Edd: That was good because it felt like people weren’t even really there for the music, or because it was cool, but just to be on the scene and strut in front of other people. Which I guess is what dancing used to be about.
Jack: It’s just really vibey isn’t it. Far more so than lots of other places. I was moved to take my shirt off.
Who did you see at Horse Meat?
Ed: It was Tim Sweeney and Daniele Baldelli.
Jack: I think the last time I went out was at Plastic People. It was alright but it was a bit underwhelming.
Ed: That’s what I mean. I feel there are a lot of these nights, lots of beardos standing around, comparing records. Where’s the fun in that?
Jack: It’s really like that. I often feel like the youngest person in the club, even though I’m 25.
Edd: The last time I was at Plastic People it was like back to the Warp era of someone with dreadlocks trying to hug everyone. It’s a small place to hide as well.
Ed: There is one dark corner you can really cower in at Plastic People.
Edd: In a foetal position.
Is that why you wanted to put on your night, to do a rave that you could actually go mental at?
Edd: Well, we won’t be able to go that mental because we’re playing at 1 or 2 in the morning.
Ed: I think one of the main reasons for me is that I’ll be able to watch all these people I want to watch. If someone says, we’ll pay for anyone who wants to come and DJ at your night, that’s just absolutely amazing.
Edd: Guaranteed to get in as well. (Laughs)
You won’t have to queue, there might be some drinks tokens…
Ed: It’s a total privilege to be able to do it. When you become a successful band you realise you might not be making any money, but there’s stuff like that that makes it really worthwhile.
So you’ve got Wild Geese playing, Kompakt DJs…
Ed: Michael Mayer. And Holy Ghost have just confirmed too, so the line-up is pretty shit hot.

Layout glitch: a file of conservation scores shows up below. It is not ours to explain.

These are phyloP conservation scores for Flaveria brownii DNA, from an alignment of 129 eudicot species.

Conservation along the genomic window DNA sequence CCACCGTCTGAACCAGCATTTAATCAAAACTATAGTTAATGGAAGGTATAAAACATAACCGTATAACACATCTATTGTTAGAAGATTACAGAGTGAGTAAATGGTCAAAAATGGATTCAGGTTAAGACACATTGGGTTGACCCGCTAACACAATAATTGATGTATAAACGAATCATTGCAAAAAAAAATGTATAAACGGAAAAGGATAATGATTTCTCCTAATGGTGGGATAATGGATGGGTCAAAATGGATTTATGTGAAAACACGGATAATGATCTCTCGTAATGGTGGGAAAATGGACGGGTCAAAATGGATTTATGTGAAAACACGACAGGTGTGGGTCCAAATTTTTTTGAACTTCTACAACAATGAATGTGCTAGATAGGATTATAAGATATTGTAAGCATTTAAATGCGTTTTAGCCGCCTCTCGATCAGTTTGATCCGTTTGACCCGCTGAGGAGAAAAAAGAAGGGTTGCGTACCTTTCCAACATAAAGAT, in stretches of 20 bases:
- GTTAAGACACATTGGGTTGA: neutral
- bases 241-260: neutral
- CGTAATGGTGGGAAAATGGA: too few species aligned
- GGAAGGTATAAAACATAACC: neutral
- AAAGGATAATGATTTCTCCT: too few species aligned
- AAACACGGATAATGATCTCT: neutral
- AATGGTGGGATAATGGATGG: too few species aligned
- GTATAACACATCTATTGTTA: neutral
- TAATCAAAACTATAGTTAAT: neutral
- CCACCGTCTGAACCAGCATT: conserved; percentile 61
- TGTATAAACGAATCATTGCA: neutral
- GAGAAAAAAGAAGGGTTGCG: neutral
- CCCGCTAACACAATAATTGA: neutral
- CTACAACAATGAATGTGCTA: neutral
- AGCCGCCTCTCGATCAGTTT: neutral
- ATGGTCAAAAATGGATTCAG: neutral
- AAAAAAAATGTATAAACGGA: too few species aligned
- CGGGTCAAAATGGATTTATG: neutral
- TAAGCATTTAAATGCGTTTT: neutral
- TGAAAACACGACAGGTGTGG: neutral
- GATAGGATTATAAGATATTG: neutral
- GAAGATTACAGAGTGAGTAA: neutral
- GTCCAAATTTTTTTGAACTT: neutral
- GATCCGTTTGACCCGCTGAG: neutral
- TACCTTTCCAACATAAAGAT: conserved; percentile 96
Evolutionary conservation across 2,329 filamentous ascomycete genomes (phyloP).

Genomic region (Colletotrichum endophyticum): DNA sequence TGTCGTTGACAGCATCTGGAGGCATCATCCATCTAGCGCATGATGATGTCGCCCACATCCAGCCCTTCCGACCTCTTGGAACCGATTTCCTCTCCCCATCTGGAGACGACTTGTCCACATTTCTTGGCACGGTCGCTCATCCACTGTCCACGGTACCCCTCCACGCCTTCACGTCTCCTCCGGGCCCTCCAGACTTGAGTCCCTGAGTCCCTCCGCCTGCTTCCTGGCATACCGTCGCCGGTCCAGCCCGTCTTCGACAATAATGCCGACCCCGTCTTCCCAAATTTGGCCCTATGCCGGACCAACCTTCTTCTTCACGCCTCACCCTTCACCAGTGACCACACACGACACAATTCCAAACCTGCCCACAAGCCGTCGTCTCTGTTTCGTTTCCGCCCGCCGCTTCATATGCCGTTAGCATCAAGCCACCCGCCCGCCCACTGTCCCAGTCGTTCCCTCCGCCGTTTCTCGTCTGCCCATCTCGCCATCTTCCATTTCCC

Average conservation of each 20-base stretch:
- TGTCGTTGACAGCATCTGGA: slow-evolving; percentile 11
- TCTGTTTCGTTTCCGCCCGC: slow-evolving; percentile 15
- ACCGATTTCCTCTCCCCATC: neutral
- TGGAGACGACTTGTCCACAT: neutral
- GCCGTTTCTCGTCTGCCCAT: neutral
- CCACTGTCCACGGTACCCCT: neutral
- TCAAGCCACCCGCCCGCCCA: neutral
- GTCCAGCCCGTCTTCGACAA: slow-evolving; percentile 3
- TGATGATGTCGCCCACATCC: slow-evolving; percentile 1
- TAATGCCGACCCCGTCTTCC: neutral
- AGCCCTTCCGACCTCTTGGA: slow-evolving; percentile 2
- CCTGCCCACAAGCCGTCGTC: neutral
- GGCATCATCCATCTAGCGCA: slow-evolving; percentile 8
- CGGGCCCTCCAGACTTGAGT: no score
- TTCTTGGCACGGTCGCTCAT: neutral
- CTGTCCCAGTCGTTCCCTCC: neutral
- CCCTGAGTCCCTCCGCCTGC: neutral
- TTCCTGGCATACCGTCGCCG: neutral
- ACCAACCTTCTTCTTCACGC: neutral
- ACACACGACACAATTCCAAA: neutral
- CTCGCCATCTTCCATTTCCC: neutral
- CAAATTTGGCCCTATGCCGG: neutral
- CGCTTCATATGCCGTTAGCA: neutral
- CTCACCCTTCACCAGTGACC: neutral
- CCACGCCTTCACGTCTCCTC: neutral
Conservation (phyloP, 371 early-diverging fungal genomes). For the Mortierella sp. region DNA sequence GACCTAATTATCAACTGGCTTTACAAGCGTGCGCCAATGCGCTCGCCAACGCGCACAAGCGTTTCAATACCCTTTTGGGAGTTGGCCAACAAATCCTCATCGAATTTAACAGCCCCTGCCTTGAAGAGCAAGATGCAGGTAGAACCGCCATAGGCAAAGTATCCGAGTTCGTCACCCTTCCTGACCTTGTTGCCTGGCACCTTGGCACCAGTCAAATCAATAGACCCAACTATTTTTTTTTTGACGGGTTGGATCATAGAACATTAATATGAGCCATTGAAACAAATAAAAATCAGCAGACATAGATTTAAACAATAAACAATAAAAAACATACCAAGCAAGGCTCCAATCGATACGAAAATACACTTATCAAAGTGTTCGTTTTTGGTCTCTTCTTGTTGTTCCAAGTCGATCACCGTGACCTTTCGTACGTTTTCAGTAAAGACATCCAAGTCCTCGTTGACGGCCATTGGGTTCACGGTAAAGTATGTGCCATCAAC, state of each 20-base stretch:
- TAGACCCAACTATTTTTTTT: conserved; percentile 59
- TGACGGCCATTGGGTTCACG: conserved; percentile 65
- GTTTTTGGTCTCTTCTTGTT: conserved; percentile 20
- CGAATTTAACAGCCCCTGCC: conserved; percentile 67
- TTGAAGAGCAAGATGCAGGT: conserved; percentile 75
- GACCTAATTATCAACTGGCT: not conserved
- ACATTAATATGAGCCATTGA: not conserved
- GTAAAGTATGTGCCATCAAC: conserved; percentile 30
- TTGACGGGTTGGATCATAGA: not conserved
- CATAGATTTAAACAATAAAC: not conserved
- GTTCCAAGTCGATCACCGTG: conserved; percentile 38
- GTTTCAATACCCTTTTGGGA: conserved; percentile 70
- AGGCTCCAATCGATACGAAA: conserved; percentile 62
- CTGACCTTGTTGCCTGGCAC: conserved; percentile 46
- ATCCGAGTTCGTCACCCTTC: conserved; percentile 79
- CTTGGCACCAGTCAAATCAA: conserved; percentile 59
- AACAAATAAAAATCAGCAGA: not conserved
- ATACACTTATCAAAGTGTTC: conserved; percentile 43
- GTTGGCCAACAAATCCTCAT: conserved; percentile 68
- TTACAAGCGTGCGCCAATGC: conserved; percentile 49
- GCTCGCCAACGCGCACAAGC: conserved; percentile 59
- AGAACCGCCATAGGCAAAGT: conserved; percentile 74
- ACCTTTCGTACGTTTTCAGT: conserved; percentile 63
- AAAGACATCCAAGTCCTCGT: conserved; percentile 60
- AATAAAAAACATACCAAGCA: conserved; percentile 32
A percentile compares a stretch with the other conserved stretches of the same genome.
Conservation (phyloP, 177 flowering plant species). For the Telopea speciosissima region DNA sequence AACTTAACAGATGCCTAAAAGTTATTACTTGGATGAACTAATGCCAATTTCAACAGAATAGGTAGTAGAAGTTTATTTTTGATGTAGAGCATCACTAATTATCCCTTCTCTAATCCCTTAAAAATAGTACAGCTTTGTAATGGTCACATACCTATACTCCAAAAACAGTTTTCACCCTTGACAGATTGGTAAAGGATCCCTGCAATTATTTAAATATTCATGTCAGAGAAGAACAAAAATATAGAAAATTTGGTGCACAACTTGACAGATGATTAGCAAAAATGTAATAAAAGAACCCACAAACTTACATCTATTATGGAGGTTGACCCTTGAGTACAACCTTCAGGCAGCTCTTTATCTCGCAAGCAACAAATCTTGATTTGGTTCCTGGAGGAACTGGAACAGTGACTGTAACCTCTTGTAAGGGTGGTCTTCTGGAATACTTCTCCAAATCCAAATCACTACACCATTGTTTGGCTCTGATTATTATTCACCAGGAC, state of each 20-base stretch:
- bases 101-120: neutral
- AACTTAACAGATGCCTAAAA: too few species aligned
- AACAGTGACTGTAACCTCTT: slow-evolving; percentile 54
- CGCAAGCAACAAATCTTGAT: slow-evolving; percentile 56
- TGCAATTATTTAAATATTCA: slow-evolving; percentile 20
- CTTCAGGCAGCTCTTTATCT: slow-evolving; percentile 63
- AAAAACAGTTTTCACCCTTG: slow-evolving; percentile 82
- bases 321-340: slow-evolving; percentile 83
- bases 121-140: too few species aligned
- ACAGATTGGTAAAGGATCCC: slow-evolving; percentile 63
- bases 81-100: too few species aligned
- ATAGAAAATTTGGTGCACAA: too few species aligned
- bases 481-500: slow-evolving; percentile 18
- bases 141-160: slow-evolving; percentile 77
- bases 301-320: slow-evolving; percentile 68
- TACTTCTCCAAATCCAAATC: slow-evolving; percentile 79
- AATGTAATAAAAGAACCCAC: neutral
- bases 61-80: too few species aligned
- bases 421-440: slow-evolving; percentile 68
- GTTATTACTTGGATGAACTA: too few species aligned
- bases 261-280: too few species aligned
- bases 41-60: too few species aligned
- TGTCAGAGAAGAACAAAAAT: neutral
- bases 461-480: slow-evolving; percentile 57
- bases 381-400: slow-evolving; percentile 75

And the new album…the one I’m assuming is coming out next year?
Ed: Yeah, I think we’re telling people it will be done by May.
Jack: But it wouldn’t be coming out till later…people think that done by May means in the shops. Just making that crystal clear.
Ed: We’ve done about five instrumentals, one of them has lyrics to it already and we’ve only been back off the road for two and a half weeks, it’s great to be swimming straight back into the creative mode. When you’re on the road, it’s kind of really bizarre, you can’t be creative, you can’t really take anything in, but you’re not really doing much at the same time. You turn up at venues, sit around back stage, eat a ham sandwich, soundcheck and then just get pissed and wait for the gig. You do that everyday.
What have you been listening to? What have you really rated this year?
Jack: I’ve been listening to Andrew Weatherall a lot. It’s a bit hard to get into because his singing voice is a bit annoying but it’s really good. It took me two or three listens.
Ed: What is it like?
Jack: It’s kind of steam punky, lots of piston noises and stuff. It’s quite guitary, not a lot of techno stuff going on. The lyrics are very good. Maybe I just like it because I like him a lot.
Ed: I’ve been listening to a lot of Motor City Drum Ensemble who’s playing our party. I really like his stuff. It’s really melodic and retro-ist but not retro-ist. He’s got his own take on that sound. I’m really excited to see what he plays. He’s so young, 2 years younger than me. I mean, there are loads of young musicians about but I always find when you hear someone you really like and find out they’re younger than you, it’s like what have I been doing?
I love your cover of Frankie Knuckles Your Love, that’s one of my favourite house tracks of all time. I think that’s what I was getting at earlier, wondering if you were going to go in that direction.
Ed: We’ve got one track that we’ve been working on at the moment that we’ve really, just the way we’ve recorded it, the recording techniques are really house-y. We’ve recorded the drums with some music playing out of the speakers, and then chopped theses loops up, so it kind of sounds like a disco loop on a house track. But it still sounds really live, like a band playing it. That’s the kind of element of house I really like, that really loopy kind of vibe.
Jack: It’s kind of so weird with dance music, because it keeps rumbling on, much like the music itself. You know, every year is an OK year for house.